LGBT Fostering and Adoption Week - Foster Care and Our Family
This week is LGBT Fostering and Adoption week. As many of you know, and if you have read my story on our website, one of my mums is a foster carer, who has recently adopted my little sister.
However, I did not grow up with foster children in my home. For a while it was my two mum’s, my sister, my brother and me. I had the most stable and loving upbringing that any child could ask for. The house was always full of laughter and we were forever putting on endless plays for my parents to fall asleep to. We had a dog, a lovely garden and friends were welcome round our house any time of the day. We went on holiday every year to our house in Denmark (and still do now) in the safe knowledge that we were going somewhere familiar and felt like home.
When my mum’s separated, life continued, the laughter didn’t stop, but it was just shared between two homes. I am very fortunate that both my parents (however hard it was for them in the early years) put on a united front for us as a family. I think that because of this they have stayed very close friends. We still have Sunday dinners where there is far too much noise at the table, we sometimes holiday together and always have Christmas as one big family. The only thing that has changed is that there are some new additions to our families dynamic.
When my mum was about to get her first foster placement, she was so anxious and nervous. I remember sitting with her and running through our worries out loud together. What would they be like? Would they like us? Was their behaviour going to be awful? Was it going to be like the horror stories that you hear? I think we were waiting on the doorstep for our new little borrowed one to arrive, when we saw the car pull up. Out climbed this tiny five year old with hair down to her waist. She was very shy, polite and was probably as anxious as we all were.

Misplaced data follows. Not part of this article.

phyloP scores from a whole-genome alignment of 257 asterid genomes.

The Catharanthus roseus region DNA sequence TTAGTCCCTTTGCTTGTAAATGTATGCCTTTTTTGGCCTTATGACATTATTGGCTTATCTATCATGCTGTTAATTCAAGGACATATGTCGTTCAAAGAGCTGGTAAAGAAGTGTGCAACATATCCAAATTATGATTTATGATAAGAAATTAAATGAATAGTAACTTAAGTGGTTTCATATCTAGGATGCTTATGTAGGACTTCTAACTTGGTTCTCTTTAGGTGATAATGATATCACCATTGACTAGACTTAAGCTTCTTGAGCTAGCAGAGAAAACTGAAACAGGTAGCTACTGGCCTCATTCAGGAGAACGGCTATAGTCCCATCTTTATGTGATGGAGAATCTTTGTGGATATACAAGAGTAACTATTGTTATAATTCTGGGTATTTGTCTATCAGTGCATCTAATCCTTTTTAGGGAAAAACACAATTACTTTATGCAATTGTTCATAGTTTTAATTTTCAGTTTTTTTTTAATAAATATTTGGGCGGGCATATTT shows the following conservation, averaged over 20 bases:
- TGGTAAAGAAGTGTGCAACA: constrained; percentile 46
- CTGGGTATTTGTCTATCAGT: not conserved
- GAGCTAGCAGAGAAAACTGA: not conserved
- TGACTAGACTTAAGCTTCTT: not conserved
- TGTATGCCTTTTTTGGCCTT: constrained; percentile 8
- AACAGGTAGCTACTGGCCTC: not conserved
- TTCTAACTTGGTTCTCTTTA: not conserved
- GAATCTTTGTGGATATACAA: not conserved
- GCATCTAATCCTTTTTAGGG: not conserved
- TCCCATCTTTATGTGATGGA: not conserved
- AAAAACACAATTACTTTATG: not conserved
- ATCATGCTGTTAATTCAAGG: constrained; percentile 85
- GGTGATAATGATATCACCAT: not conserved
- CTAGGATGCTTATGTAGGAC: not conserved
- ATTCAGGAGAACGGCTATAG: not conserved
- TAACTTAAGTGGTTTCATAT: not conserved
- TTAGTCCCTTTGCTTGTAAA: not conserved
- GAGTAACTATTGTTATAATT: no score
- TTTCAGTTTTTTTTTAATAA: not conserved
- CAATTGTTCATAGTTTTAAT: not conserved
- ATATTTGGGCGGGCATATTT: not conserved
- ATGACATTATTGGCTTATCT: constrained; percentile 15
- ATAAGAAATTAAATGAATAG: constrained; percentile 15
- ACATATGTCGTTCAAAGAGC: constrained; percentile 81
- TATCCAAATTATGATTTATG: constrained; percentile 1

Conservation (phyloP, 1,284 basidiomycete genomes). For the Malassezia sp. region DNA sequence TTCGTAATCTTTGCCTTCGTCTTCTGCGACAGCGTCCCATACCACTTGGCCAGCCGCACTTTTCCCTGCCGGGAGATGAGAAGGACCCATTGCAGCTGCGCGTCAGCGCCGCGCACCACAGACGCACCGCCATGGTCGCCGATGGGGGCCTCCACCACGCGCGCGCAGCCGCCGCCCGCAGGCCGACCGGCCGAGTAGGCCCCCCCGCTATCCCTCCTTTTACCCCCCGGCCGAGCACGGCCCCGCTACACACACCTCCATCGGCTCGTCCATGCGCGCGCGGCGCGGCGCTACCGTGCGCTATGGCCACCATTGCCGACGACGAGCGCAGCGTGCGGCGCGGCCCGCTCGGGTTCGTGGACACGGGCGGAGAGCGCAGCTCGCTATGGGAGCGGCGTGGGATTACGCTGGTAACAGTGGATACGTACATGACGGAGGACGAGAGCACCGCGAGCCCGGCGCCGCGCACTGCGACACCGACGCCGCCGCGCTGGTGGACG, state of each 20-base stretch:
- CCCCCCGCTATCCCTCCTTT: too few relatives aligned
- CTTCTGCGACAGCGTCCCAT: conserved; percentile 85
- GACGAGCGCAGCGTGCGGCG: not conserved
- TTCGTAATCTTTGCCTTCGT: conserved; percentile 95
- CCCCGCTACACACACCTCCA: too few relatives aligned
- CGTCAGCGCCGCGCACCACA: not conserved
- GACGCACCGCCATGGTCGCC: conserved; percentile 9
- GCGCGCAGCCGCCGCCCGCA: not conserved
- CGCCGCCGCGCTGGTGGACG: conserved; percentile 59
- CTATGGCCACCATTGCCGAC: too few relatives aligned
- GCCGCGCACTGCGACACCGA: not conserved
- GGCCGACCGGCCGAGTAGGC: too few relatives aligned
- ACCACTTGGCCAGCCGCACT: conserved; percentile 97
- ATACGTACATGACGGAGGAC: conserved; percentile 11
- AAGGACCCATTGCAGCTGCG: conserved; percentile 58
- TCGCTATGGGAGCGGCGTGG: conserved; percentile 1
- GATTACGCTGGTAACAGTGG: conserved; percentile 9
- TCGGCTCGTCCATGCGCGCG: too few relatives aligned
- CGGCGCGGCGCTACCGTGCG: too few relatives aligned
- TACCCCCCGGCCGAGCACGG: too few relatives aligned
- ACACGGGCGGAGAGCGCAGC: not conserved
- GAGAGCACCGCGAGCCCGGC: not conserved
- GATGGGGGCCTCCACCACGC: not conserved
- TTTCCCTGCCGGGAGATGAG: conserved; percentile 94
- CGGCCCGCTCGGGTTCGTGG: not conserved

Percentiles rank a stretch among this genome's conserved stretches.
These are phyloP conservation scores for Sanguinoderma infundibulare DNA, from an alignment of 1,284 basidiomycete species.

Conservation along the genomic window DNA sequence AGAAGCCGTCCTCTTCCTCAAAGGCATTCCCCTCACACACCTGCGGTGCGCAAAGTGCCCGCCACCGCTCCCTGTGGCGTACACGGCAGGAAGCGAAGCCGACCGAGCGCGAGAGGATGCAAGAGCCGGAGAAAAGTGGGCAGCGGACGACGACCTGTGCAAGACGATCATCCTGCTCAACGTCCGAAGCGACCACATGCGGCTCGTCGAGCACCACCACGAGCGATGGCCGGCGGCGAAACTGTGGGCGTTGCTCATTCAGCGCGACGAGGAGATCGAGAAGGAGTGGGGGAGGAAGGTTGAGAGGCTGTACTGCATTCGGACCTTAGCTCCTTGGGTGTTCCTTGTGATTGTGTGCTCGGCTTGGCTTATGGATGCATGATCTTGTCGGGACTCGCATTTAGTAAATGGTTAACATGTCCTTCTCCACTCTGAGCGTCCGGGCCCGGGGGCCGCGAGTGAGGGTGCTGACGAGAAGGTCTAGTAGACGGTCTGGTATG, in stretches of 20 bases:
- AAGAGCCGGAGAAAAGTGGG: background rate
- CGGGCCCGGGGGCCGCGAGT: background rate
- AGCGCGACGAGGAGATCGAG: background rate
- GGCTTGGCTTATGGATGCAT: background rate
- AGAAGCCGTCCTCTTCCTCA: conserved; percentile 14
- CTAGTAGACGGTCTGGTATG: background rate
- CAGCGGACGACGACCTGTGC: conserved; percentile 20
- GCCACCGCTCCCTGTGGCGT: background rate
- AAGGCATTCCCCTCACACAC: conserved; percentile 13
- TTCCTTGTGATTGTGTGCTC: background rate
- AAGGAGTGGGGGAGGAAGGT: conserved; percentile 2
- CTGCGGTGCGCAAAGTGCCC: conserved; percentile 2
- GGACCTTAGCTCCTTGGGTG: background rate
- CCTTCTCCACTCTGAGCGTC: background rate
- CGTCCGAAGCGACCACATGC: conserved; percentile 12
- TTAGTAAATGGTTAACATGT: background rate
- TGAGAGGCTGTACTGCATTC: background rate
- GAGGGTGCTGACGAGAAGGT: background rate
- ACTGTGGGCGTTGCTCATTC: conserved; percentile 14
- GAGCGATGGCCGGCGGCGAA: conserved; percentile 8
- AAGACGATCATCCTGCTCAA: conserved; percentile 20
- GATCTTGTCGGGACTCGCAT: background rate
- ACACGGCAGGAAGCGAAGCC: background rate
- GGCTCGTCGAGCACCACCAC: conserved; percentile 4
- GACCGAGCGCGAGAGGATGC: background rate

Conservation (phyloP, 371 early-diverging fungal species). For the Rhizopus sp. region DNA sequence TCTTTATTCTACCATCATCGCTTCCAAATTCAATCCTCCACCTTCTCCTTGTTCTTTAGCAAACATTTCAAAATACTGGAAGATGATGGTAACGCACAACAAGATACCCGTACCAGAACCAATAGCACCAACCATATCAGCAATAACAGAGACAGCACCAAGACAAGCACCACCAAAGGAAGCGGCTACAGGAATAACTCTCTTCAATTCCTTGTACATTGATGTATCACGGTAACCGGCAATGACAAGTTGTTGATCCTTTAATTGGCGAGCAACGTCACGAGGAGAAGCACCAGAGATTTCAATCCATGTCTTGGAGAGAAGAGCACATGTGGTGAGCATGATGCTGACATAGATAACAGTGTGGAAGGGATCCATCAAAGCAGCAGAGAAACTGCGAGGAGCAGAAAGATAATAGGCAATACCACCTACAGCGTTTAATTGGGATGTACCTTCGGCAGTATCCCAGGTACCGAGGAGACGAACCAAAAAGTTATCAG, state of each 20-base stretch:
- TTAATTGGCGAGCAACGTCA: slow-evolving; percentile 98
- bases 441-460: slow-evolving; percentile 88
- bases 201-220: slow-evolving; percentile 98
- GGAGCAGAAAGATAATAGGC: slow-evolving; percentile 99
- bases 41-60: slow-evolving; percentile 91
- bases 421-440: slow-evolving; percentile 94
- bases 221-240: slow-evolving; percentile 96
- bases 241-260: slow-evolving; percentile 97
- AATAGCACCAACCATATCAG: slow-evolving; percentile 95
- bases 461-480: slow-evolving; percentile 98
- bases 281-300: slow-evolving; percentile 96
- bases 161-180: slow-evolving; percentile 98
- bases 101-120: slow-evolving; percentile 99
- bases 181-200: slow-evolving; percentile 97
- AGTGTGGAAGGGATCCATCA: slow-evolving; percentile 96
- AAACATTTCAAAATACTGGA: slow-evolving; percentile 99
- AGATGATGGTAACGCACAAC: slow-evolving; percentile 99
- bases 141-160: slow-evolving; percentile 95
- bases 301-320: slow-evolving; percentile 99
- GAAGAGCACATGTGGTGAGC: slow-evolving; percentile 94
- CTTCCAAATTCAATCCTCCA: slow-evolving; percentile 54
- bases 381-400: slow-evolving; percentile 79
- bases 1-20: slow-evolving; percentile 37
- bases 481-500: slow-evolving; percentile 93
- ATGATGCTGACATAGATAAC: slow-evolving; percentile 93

All of the worries and the worst-case scenarios melted away in the coming weeks. We all seemed to find a new rhythm as we adjusted to this new little person that had come to live with us. She enjoyed playing in the garden and going ice-skating. We began a tradition of having pain au chocolate croissants on a Saturday morning. She was such a joy to look after, and you could see her personality growing in the safe environment that my mum provided for her.
My mum has since gone on to have about 10 short-term foster care placements with young children looking for love and stability. Many kids that with a good routine, structure and cuddles, blossomed into charismatic little people they had never got a chance to be. Of course not all of them have been so smooth and delightful. She has had to look after children with more challenging needs. Some placements with children that have been so badly neglected that their behaviour is full of arguments and tantrums that seem to go on for months.
In the middle of it all you have to keep thinking to your self - I’ve had the best possible upbringing, so why wouldn’t I want a child to experience that? After a few months the tantrums subside, once you are able to show them that they are in a safe place. They begin to trust you and open up about their feelings, and the hard work that you put in seems to take effect.
The bad behaviour does not outweigh the positives you take away from being a foster carer, and I’m sure my mum would agree with that. I think that we are so fortunate with the families that we are born into, that we sometimes don’t stop to think about the impact that you could have on a child’s life, whose family is not so brilliant. We are not always so lucky and helping a child in care could be the most challenging and rewarding thing that you ever do. I think that is it really important to raise awareness to the amount of children in our care system that still need a home. If you are gay man, straight or lesbian, a single carer or otherwise, you can make a difference to someone.
Think about it today. You could change somebody’s life.